“I imagine that both parties put a certain amount of emphasis on preventing those rules from being broken, then.” His brows drew together slightly. “The University League doesn’t necessarily seem to be… er… playing in the same class, when it comes to such objectives.”

“You cannot have thought it through.”

He eyed her speculatively, and did so. The dawning comprehension on his face brought a smile to hers. “Exactly. Where do you think innovative technology comes from? Certainly not from corporate R&D budgets. And also… we have students.”

“Interesting. I must suggest to my analysis division that we restructure some of our models.”

“I expect so. Consider it lagniappe.”

She glanced at the window again; turned back to Dylart. “We have two problems that Kyth can assist us with. One is a perfectly ordinary personal security assignment. There is a guest scheduled to attend the upcoming conference. As she is not associated with the University League, and there is no official endorsement of her views, it would not be appropriate for her to be covered by our security. On the other hand, we have reason to believe that there are those who would prefer she not be present.”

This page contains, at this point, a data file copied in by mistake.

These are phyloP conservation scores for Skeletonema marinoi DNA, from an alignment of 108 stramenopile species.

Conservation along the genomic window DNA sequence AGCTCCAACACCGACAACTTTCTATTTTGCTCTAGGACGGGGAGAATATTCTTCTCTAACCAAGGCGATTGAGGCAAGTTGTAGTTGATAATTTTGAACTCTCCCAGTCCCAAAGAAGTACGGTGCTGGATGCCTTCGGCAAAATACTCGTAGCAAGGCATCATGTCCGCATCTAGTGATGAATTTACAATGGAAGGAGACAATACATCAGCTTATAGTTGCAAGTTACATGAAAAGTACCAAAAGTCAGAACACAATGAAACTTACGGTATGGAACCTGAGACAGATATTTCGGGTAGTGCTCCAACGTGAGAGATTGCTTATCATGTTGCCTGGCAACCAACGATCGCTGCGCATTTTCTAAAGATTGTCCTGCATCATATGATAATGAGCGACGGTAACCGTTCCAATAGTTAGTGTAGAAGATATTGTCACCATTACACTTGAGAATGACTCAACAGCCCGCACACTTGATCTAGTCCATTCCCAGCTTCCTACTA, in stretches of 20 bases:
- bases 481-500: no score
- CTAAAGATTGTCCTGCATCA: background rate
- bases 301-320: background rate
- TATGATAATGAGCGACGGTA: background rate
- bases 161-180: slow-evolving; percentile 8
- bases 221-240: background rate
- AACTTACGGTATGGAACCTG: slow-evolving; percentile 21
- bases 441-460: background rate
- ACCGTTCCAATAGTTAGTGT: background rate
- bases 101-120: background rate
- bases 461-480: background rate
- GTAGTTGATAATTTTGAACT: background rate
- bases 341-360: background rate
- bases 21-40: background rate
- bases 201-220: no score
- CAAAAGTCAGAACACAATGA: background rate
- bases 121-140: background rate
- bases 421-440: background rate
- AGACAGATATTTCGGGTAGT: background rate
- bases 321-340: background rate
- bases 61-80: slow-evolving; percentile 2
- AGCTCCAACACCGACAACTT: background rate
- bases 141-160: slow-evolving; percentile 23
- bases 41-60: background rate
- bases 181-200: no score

Dylart nodded. “That sounds fairly straightforward.”

“It is. We may not all agree with Anisala m’Anhadan, but it is perfectly consistent that we would enable her to bring the information she and others have compiled to the table for this discussion. No one will be surprised, though there may be –dismay– in some quarters, that we arrange Kyth protection.”

The name conveyed nothing to Dylart. “We’ll need a full threat assessment briefing. When would you like protection to start?”

“Now, if possible. You were certainly seen arriving. By the time you reach the main gate, the reason for your visit will be known.” She held out a mylar wisp. “This is everything we’ve put together on the threat assessment so far, and I or one of my staff will be available if you need additional information.” She touched a sensor faired into her chair arm. “You should be able to call out, now, on a shielded band.”

Dylart reached into the breast pocket of his very conservative business jacket, and extracted a very ordinary-looking viewer. He slid the wisp onto the top sensor, and then tapped in a few codes. “According to your information, m’Anhadan is currently on Siriran, at Tanhesh. We’ll have a team on her in,” he glanced at the readout, “about an hour, allowing for beacon lag at the Auriga nexus relay.”

“Good.” Lennath imagined that the invoice eventually submitted from Kyth would make for some serious heartburn in the Bursary. She restrained a smile, leaned back, and again touched the sensor on her chair arm.